Tree to 20 m. Bark grey and smooth. Vegetative buds and young twigs reddish brown pubescent. Leaves evergreen; leaf blade thin and leathery, 12–15 × 2–5 cm, narrowly obovate to narrowly obovate-elliptic, upper surface dark glossy green and glabrous, lower surface pale green to glaucous and glabrous, or with appressed brown hairs when young, 12–14 secondary veins on each side of the midrib; margins entire; base cuneate; apex rounded to shortly acuminate; petiole 1–1.5 cm long, pubescent, stipular scar 3–5 mm. Flowers terminal, peduncle curved outwards or pendulous. Tepals 9–11; the outer three usually green, elliptic and thinner, 4–5 × 2.5 cm; middle 3 tepals obovate-elliptic, 5–5.5 × 2.5–3 cm, fleshy; inner tepals pure white, obovate-spathulate, 4–4.5 × 1.5–2 cm, fleshy. Stamens pinkish red,~1 cm long; gynoecium sessile, 1.5–2 cm, with 20–28 carpels, glabrous. Fruit ovoid, 4–5 cm long; carpels mature carpels tuberculate, apex shortly beaked, 1.6–2.2 cm long, and dehiscing along the dorsal suture or both the dorsal and ventral sutures. Flowering May to June, fruiting September to October (China). (Xia, Liu & Nooteboom 2008; Chen & Nooteboom 1993).
Distribution China N Guangdong, Guangxi, SE Guizhou, S Hunan, SE Yunnan Vietnam N
Habitat Mixed evergreen forest, 500–1700 m.
USDA Hardiness Zone 7b-9
RHS Hardiness Rating H4
Conservation status Least concern (LC)
The leaves of Magnolia conifera are thick and a shiny dark green, reminiscent of those of M. grandiflora, while the pendulous white flower with its deep red stamens is a little suggestive of M. sieboldii (Figlar 2008). This is however a member of Section Manglietia, still with ‘experimental’ status in Western gardens, and with problems over the identification of cultivated material.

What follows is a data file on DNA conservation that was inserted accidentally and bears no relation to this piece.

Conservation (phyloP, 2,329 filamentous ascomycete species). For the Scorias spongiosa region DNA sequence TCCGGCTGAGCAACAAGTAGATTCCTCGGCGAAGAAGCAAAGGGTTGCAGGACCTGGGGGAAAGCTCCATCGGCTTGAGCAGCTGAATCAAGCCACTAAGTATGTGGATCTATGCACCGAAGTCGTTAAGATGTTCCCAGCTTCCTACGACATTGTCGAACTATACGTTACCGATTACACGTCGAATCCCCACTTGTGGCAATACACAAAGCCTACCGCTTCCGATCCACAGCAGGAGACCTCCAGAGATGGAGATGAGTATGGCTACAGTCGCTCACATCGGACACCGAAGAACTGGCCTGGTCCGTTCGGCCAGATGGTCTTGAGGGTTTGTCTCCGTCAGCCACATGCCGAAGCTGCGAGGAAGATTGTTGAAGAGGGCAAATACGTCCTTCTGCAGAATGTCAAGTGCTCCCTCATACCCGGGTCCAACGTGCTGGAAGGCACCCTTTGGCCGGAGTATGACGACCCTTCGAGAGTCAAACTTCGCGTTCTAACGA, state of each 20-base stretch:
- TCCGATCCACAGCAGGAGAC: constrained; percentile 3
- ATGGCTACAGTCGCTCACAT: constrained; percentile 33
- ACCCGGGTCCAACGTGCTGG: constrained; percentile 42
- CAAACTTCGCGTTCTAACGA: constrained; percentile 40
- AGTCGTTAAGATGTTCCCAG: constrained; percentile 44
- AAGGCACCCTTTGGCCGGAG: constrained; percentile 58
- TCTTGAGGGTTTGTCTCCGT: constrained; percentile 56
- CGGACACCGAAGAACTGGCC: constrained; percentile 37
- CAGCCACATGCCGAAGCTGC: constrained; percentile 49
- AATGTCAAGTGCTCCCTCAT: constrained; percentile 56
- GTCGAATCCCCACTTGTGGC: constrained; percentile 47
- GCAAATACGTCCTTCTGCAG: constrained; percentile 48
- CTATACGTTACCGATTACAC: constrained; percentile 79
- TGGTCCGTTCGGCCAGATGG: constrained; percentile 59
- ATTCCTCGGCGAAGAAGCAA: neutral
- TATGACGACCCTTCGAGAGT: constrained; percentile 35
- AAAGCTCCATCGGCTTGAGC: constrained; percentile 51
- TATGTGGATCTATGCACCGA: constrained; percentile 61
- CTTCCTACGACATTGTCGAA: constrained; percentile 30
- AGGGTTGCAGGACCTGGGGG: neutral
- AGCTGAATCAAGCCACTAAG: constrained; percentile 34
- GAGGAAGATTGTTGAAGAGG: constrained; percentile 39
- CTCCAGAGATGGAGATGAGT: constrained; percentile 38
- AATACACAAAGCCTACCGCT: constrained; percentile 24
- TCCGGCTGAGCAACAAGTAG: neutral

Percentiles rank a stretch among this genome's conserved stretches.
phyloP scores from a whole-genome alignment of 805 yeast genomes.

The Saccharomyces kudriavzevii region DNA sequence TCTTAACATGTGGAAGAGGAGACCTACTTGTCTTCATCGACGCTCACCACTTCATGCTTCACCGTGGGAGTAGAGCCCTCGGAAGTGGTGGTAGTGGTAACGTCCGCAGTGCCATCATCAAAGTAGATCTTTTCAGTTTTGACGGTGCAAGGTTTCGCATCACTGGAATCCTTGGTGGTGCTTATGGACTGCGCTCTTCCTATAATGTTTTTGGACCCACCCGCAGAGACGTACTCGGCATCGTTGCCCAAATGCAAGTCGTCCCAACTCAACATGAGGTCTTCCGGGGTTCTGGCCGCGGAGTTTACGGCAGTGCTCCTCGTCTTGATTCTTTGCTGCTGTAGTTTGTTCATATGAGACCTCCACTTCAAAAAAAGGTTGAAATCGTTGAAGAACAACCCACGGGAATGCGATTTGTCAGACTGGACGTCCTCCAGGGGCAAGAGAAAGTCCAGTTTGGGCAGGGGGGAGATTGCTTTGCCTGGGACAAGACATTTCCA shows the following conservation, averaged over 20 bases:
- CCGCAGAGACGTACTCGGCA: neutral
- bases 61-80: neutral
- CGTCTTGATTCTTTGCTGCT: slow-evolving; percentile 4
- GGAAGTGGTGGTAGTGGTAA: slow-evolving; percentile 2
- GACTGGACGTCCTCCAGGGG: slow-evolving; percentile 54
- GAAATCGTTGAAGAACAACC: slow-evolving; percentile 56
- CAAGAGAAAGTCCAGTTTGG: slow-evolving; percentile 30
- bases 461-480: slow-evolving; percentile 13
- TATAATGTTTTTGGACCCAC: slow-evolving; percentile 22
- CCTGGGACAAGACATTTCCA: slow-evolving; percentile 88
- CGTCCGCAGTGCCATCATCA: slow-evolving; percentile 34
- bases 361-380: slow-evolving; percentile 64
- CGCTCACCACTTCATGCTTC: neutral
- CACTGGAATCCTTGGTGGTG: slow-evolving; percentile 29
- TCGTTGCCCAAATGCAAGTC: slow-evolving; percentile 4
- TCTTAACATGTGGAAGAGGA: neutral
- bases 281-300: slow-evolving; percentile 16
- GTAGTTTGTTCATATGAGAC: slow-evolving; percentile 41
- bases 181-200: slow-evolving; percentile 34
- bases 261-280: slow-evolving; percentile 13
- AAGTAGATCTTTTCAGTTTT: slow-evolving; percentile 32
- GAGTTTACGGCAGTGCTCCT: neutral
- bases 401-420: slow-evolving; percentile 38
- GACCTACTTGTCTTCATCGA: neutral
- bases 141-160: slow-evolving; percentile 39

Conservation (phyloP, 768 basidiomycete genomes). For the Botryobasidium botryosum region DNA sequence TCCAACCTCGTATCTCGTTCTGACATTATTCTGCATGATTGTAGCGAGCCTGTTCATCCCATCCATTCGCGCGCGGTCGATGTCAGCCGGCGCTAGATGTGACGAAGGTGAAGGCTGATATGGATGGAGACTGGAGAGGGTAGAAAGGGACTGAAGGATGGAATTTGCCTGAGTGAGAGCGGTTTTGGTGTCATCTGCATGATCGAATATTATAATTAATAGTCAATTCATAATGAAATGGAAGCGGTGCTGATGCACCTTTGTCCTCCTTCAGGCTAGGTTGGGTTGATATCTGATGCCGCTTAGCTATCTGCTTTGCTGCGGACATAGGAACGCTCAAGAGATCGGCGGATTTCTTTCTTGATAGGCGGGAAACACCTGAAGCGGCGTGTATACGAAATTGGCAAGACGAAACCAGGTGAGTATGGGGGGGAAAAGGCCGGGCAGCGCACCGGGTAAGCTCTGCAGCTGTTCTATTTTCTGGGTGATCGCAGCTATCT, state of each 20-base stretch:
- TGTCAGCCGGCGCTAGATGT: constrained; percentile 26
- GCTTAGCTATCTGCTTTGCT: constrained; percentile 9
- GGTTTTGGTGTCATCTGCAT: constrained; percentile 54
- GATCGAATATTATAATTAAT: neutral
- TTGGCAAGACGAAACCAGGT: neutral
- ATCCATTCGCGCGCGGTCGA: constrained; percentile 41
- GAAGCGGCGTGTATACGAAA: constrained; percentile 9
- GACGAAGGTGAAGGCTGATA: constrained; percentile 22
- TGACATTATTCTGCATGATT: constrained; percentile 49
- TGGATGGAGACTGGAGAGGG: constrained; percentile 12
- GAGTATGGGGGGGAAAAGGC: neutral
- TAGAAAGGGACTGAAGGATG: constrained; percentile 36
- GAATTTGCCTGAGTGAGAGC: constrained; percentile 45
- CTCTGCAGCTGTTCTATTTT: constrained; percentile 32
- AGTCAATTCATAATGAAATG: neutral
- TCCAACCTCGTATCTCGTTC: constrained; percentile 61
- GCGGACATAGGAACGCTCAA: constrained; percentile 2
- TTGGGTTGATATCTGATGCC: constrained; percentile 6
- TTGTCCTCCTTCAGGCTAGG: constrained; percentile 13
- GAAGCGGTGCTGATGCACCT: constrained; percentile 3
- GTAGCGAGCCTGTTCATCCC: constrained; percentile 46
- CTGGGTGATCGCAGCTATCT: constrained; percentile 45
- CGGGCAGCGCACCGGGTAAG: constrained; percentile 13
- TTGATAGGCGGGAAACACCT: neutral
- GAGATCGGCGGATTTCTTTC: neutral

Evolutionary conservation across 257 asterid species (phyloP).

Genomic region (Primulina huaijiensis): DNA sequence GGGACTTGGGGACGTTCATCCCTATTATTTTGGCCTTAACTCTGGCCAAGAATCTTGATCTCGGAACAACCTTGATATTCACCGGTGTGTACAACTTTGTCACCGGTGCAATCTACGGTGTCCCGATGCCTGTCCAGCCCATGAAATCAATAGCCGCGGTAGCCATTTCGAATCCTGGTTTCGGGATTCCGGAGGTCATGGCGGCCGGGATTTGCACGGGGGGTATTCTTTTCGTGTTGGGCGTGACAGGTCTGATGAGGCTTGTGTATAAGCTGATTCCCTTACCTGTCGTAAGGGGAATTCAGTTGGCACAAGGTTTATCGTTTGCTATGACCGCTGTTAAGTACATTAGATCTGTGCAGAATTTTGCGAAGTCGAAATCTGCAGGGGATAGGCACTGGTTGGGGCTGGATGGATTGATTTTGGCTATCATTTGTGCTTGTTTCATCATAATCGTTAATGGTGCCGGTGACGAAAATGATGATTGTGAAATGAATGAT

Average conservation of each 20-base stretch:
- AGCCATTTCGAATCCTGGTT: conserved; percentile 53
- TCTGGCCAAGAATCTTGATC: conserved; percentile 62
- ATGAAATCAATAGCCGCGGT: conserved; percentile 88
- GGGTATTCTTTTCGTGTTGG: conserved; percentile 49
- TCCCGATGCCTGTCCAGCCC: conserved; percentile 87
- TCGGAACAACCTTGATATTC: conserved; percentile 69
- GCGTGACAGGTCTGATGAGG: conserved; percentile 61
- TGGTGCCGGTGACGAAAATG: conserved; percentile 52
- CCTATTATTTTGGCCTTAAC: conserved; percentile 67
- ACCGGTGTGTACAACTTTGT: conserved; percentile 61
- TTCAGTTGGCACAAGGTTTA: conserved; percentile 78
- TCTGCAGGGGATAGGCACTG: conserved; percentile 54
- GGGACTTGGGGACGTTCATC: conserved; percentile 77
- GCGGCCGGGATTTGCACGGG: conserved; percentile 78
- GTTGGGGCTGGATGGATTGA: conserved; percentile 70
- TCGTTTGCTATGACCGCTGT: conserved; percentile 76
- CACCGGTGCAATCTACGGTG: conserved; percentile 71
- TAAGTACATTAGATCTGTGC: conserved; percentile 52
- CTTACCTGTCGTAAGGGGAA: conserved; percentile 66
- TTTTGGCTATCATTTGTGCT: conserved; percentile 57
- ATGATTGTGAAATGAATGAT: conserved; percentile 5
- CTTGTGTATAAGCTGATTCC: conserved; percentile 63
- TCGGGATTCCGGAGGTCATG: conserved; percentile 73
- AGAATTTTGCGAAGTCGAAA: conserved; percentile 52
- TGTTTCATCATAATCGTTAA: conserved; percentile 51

Drawings of the ripe fruit (ovoid with spreading, well spaced, elongated carpels) show passing resemblance to a small, open pine cone, suggesting how Dandy’s specific epithet came about (Chen & Nooteboom 1993). Locally common in the wild, the timber is used in furniture making, and the bark medicinally; it is also planted as an ornamental in southern China (Xia, Liu & Nooteboom 2008; Chen & Nooteboom 1993).
Successive batches of seed sent from Nanjing Botanic Garden to Piroche Plants, British Columbia in the 1990s as Manglietia chingii (i.e. Magnolia conifera var. chingii) have given rise to a ‘congested’ form of Magnolia insignis, recognisable by its naked leaf buds at the tips of the shoots (S. Hogan in Grimshaw & Bayton 2009). This casts doubt over many specimens growing in the Pacific Northwest. On the other hand, seed distributed from the Kunming Botanical Institute as Manglietia ovoidea has proved to be Magnolia conifera, with long-petiolate, elongated leaves and pendulous flowers: plants grown in Oregon have leaves that emerge ‘a pleasing shell-pink’ (Hogan 2008). All this confusion does not help assessments of garden performance.
Manglietia chingii Dandy
Manglietia conifera subsp. chingii (Dandy) J. Li
Petiole longer, 2–3 cm; stamens longer, 1.5–2 cm (Kumar 2006).
Taxonomic note Flora of China (Xia, Liu & Nooteboom 2008) and Chen & Nooteboom (1993) do not accept this variety; both Plants of the World Online (Royal Botanic Gardens, Kew 2021) and Magnolia Society International (Figlar 2012) do.
Dick Figlar (in Grimshaw & Bayton 2009) believes that most cultivated M. conifera belong here, if one accepts its status as a distinct variety.
Specimens from wild-origin seed have grown well and flowered at Tregrehan, Cornwall, one planted in 2000 reaching 9 m × 50 cm in 14 years (The Tree Register 2021). It has also done well for Mike Robinson in East Sussex (Robinson, Marston & Foster 2008).